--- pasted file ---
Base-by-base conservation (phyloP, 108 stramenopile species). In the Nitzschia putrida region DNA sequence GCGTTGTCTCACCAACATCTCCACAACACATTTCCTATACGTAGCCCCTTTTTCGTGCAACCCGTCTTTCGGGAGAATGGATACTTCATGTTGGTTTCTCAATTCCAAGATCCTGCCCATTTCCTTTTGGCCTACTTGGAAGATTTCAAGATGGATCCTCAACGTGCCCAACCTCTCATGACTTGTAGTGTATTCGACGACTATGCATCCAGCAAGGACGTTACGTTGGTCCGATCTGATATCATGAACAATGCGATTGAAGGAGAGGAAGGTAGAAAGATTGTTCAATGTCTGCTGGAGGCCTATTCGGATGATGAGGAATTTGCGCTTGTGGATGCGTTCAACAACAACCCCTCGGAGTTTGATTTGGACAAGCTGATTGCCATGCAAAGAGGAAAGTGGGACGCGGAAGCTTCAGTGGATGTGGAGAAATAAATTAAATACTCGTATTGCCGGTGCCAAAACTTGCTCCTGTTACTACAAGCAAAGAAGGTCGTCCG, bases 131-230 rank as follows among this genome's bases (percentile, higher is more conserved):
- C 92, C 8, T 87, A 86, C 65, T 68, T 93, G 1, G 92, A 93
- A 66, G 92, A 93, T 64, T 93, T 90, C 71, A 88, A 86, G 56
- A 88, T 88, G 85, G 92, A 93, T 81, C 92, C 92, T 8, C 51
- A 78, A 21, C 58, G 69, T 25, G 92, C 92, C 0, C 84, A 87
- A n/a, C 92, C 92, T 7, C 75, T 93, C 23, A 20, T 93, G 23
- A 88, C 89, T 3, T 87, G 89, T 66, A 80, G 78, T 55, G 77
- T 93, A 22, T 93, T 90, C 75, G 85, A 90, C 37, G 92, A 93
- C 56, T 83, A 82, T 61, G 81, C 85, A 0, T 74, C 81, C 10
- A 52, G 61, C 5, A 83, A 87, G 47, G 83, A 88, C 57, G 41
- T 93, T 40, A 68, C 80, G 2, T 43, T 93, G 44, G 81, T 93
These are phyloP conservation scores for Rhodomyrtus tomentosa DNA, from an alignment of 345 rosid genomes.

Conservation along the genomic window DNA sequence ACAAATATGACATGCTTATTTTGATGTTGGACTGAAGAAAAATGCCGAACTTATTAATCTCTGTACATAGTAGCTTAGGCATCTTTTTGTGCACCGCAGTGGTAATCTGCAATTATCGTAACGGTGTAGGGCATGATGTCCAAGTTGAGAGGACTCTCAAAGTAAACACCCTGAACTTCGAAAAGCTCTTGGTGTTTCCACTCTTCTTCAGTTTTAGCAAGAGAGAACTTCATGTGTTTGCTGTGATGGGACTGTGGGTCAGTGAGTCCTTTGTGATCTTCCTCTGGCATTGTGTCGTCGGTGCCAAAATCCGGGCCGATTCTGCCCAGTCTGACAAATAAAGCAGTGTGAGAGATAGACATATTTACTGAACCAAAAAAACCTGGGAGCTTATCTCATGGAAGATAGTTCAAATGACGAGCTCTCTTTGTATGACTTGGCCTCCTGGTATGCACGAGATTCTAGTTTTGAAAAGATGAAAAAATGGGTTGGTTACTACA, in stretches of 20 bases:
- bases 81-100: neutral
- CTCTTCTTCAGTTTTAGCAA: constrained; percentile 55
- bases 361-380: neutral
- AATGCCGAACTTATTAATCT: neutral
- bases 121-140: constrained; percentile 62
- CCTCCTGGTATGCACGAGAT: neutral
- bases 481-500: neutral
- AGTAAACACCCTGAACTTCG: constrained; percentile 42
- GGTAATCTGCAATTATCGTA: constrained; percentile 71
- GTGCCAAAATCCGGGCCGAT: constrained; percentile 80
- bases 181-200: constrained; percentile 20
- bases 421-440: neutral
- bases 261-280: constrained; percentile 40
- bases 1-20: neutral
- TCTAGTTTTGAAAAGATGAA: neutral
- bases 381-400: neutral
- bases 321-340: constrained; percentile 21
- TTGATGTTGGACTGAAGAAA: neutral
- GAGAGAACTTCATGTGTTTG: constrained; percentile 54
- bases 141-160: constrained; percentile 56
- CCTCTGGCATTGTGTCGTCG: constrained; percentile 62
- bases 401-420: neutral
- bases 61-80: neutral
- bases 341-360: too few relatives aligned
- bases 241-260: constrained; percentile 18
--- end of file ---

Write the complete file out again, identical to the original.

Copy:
Base-by-base conservation (phyloP, 108 stramenopile species). In the Nitzschia putrida region DNA sequence GCGTTGTCTCACCAACATCTCCACAACACATTTCCTATACGTAGCCCCTTTTTCGTGCAACCCGTCTTTCGGGAGAATGGATACTTCATGTTGGTTTCTCAATTCCAAGATCCTGCCCATTTCCTTTTGGCCTACTTGGAAGATTTCAAGATGGATCCTCAACGTGCCCAACCTCTCATGACTTGTAGTGTATTCGACGACTATGCATCCAGCAAGGACGTTACGTTGGTCCGATCTGATATCATGAACAATGCGATTGAAGGAGAGGAAGGTAGAAAGATTGTTCAATGTCTGCTGGAGGCCTATTCGGATGATGAGGAATTTGCGCTTGTGGATGCGTTCAACAACAACCCCTCGGAGTTTGATTTGGACAAGCTGATTGCCATGCAAAGAGGAAAGTGGGACGCGGAAGCTTCAGTGGATGTGGAGAAATAAATTAAATACTCGTATTGCCGGTGCCAAAACTTGCTCCTGTTACTACAAGCAAAGAAGGTCGTCCG, bases 131-230 rank as follows among this genome's bases (percentile, higher is more conserved):
- C 92, C 8, T 87, A 86, C 65, T 68, T 93, G 1, G 92, A 93
- A 66, G 92, A 93, T 64, T 93, T 90, C 71, A 88, A 86, G 56
- A 88, T 88, G 85, G 92, A 93, T 81, C 92, C 92, T 8, C 51
- A 78, A 21, C 58, G 69, T 25, G 92, C 92, C 0, C 84, A 87
- A n/a, C 92, C 92, T 7, C 75, T 93, C 23, A 20, T 93, G 23
- A 88, C 89, T 3, T 87, G 89, T 66, A 80, G 78, T 55, G 77
- T 93, A 22, T 93, T 90, C 75, G 85, A 90, C 37, G 92, A 93
- C 56, T 83, A 82, T 61, G 81, C 85, A 0, T 74, C 81, C 10
- A 52, G 61, C 5, A 83, A 87, G 47, G 83, A 88, C 57, G 41
- T 93, T 40, A 68, C 80, G 2, T 43, T 93, G 44, G 81, T 93
These are phyloP conservation scores for Rhodomyrtus tomentosa DNA, from an alignment of 345 rosid genomes.

Conservation along the genomic window DNA sequence ACAAATATGACATGCTTATTTTGATGTTGGACTGAAGAAAAATGCCGAACTTATTAATCTCTGTACATAGTAGCTTAGGCATCTTTTTGTGCACCGCAGTGGTAATCTGCAATTATCGTAACGGTGTAGGGCATGATGTCCAAGTTGAGAGGACTCTCAAAGTAAACACCCTGAACTTCGAAAAGCTCTTGGTGTTTCCACTCTTCTTCAGTTTTAGCAAGAGAGAACTTCATGTGTTTGCTGTGATGGGACTGTGGGTCAGTGAGTCCTTTGTGATCTTCCTCTGGCATTGTGTCGTCGGTGCCAAAATCCGGGCCGATTCTGCCCAGTCTGACAAATAAAGCAGTGTGAGAGATAGACATATTTACTGAACCAAAAAAACCTGGGAGCTTATCTCATGGAAGATAGTTCAAATGACGAGCTCTCTTTGTATGACTTGGCCTCCTGGTATGCACGAGATTCTAGTTTTGAAAAGATGAAAAAATGGGTTGGTTACTACA, in stretches of 20 bases:
- bases 81-100: neutral
- CTCTTCTTCAGTTTTAGCAA: constrained; percentile 55
- bases 361-380: neutral
- AATGCCGAACTTATTAATCT: neutral
- bases 121-140: constrained; percentile 62
- CCTCCTGGTATGCACGAGAT: neutral
- bases 481-500: neutral
- AGTAAACACCCTGAACTTCG: constrained; percentile 42
- GGTAATCTGCAATTATCGTA: constrained; percentile 71
- GTGCCAAAATCCGGGCCGAT: constrained; percentile 80
- bases 181-200: constrained; percentile 20
- bases 421-440: neutral
- bases 261-280: constrained; percentile 40
- bases 1-20: neutral
- TCTAGTTTTGAAAAGATGAA: neutral
- bases 381-400: neutral
- bases 321-340: constrained; percentile 21
- TTGATGTTGGACTGAAGAAA: neutral
- GAGAGAACTTCATGTGTTTG: constrained; percentile 54
- bases 141-160: constrained; percentile 56
- CCTCTGGCATTGTGTCGTCG: constrained; percentile 62
- bases 401-420: neutral
- bases 61-80: neutral
- bases 341-360: too few relatives aligned
- bases 241-260: constrained; percentile 18